Also obviously at the moment AMD holds the crown for bang/buck cards. So people will definitely recommend going with an upper end ATI vs nvidia. I also have a penchant to nvidia. So if you have the $, go with their more expensive card. Might not be the "best" in terms of price/performance, but definitely recommend sticking with nvidia. If you want the most for your dollar, go AMD.


Also look at EVGA instead of MSI. Don't get it twisted: MSI IS great. I currently have an MSI 7850 myself. I have always purchased MSI ATI cards. BUT, when it comes to nvidia cards? I have never chosen one better than EVGA.. They are my pick every time I go nvidia. They function perfectly, last forever, but the largest point? Their lifetime warranties. They are spectacular! They honor them truly, easily, and will bend over backwards to make sure things work out for you.

The fact that they even have lifetime warranties, and honor them so incredibly well that they are second to none in the gpu market. Furthermore, reselling an old evga is always much easier, as their warranties are transferable. Meaning if you buy a secondhand, older EVGA, and something ends up going wrong? Send it in, get a new one, no questions asked. This makes them INCREDIBLY APPEALING to second hand part purchasers. Whenever I look into buying used cards, I always look at EVGA and inquire with the seller whether or not they are willing to do the paperwork to transfer the warranty over. Everyone wants to buy a used evga. This results in their resale being incredibly facile as well, as well as a good way to recoup some of that $.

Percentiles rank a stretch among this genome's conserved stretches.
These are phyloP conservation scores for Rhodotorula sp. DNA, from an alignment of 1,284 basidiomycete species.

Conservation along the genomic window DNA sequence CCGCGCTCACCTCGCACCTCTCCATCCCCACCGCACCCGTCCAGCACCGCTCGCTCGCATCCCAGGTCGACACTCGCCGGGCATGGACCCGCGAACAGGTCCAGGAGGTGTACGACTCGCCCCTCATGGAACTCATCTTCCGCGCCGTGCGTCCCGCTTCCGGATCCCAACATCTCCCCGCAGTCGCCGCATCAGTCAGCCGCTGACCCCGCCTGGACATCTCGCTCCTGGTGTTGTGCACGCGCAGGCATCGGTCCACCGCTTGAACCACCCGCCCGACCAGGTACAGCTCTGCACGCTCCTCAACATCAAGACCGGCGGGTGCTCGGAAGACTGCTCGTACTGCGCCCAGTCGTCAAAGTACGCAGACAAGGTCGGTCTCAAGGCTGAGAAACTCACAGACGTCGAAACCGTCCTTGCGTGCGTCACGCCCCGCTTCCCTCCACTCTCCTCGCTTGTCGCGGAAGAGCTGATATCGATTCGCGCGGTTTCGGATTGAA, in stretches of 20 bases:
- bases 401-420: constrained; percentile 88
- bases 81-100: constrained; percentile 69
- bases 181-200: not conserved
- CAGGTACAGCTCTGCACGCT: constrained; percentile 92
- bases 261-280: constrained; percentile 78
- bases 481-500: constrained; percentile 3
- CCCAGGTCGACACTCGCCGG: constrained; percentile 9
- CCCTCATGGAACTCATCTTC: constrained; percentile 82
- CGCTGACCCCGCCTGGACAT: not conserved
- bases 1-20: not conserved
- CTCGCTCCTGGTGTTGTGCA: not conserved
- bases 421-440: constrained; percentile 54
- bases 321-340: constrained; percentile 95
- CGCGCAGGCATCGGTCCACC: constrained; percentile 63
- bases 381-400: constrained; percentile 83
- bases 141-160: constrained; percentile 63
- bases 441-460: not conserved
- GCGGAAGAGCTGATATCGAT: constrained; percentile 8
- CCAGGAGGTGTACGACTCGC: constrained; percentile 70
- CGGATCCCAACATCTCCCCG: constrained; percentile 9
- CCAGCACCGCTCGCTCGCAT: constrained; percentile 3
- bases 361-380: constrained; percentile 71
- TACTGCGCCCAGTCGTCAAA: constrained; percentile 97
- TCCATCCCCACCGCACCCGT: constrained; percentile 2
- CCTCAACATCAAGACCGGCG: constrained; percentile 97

If I could have found an evga 7850 I would've bought them, even if it had been an extra 50$. Their customer service, and loyalty to their customers, should be how every company operates. That you can resell the card along with the warranty makes it the epitome of used cards. You can buy a used evga and not worry about it dying in 3 months.

Honestly I cannot say enough good things about evga and my experiences with them. And even if it costs extra? EVGA is worth every penny. Yes its a preference, but it goes a bit past that. Name one other GPU producer that gives you a lifetime warranty that can be transferred to an owner after resale, AND honors it hassle free? If you even can name another, definitely look into them too as that'd be the only competition.

Summary: EVGA is awesome, and I pick them hands down, every time I go nvidia.